Pittsburgh Public Schools starts year in Catch-22
Classes opened in Pittsburgh Public Schools this week without yellow-vested firefighters or security guards having to escort children across gang boundaries, as they did in Chicago.
And they opened without Mayor Luke Ravenstahl having to promise to ante up $50 million for schools, as his counterpart in Philadelphia did.
Still, school officials in Pittsburgh have problems: How do they eliminate a deficit estimated to rise to $46 million by 2016, yet keep residents happy, schools running and students learning?
In the past five years, the district has closed 11 schools, but consultants have suggested more, although no specifics have been floated. Two years ago, the district furloughed 243 employees, including 131 teachers.
Between 2000 and 2010, the number of school-aged children in the city declined from 52,417 to 37,431, even as competition from private, parochial and charter schools grew more fierce.
“I know nobody wants to hear about school closures, but we do have to look at schools that are dramatically under-enrolled,” said Superintendent Linda Lane, pledging that she had no specific schools in mind. “It's a part of the picture, but it's not all of the picture.”
Another part, she said, might be reducing the size of the central office, although the extent is uncertain.
The district got into financial trouble because of the loss of federal and state money, soaring payments to charter schools and mushrooming pension and health costs, officials say.
Lane said increasing enrollment by attracting families from outside the district is important, but not as important as keeping ones in the district happy. She said she came to that conclusion when the district found that the proportion of students in the city going to private, parochial and charter schools has remained flat at 30 percent.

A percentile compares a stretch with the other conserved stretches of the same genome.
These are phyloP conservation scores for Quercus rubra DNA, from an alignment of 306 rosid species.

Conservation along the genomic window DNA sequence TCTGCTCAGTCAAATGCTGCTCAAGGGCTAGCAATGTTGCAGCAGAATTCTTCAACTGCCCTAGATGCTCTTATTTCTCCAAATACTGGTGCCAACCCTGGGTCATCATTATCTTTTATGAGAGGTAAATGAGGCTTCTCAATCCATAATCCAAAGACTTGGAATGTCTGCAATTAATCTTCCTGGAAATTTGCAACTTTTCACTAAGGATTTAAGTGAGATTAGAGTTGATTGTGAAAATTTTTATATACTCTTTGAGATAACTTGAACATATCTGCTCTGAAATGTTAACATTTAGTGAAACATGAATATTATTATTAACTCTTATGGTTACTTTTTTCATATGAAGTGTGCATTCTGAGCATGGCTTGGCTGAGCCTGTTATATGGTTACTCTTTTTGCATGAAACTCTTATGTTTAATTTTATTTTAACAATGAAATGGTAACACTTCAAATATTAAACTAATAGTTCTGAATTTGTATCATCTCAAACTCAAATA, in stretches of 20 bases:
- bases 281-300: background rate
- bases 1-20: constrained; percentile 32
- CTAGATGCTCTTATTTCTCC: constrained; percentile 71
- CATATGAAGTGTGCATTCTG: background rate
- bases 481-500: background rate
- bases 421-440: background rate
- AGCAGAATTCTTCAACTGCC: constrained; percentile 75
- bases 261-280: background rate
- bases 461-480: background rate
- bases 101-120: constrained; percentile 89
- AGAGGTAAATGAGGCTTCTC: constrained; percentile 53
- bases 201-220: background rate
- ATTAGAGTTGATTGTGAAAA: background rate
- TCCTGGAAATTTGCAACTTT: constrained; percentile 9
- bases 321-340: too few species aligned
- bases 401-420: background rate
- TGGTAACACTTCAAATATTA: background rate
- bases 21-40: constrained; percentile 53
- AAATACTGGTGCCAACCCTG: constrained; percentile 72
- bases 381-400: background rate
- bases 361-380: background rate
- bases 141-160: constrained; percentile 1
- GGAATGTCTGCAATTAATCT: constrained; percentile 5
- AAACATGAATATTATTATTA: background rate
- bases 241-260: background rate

The district finds itself in a Catch-22 situation. Failing to make steep cuts burdens taxpayers, but making those cuts upsets parents. The district last raised property taxes in 2001.
Four new school board members take office in December, and immediately, they will wrestle with how to close the district's deficit.
“There's very little they can do ... that people aren't going to get upset about,” said Carey Harris, executive director of the watchdog group A+ Schools. “The first three months of their watch, they will have some very difficult decisions to make. It's politically dangerous to close schools, and it's financially dangerous to do nothing.”
Michael Casserly, executive director of the Council of the Great City Schools, said its 66 urban members, including Pittsburgh, face common problems: tight budgets, struggling schools and the start of the Common Core State Standards, among others. The Common Core aims to better prepare graduates for college or employment.
“I would say that Pittsburgh has far more assets and competencies that it can bring to the table for children than most other cities,” said Casserly, citing the district's leadership and work to improve teachers' performance. His organization has studied the district's finances, special education and instruction.
Jessie Ramey did not buy back-to-school bookbags for her two sons this year. Instead, she bought gift cards for their teachers because they buy supplies out of their pockets.
She joined Great Public Schools Pittsburgh, a coalition of parents, teachers and community members that rallied last week to promote more state aid for schools and to oppose more school closings until the district studies their potential impact.
“I don't think we're regressing, but we need to come together to fight to make sure we don't slip back,” Ramey said. “We have things we must address in our schools, but our public education system is not a failure.”
Ramey said her son, Caldwell Zimmerman, 12, sat in a math class last year with 39 students. This year, his school, Colfax in Squirrel Hill, will not have a librarian.
Enrollment dropped district-wide 6.8 percent in 2012-13. But school board President Sharene Shealey said, “If we don't get our finances in line, we could cause our enrollment to decline faster because people may not be willing to accept the tax burden that comes with a $46 million hole in the district's budget.”
Bill Zlatos is a staff writer for Trib Total Media. He can be reached at 412-320-7828 or firstname.lastname@example.org.
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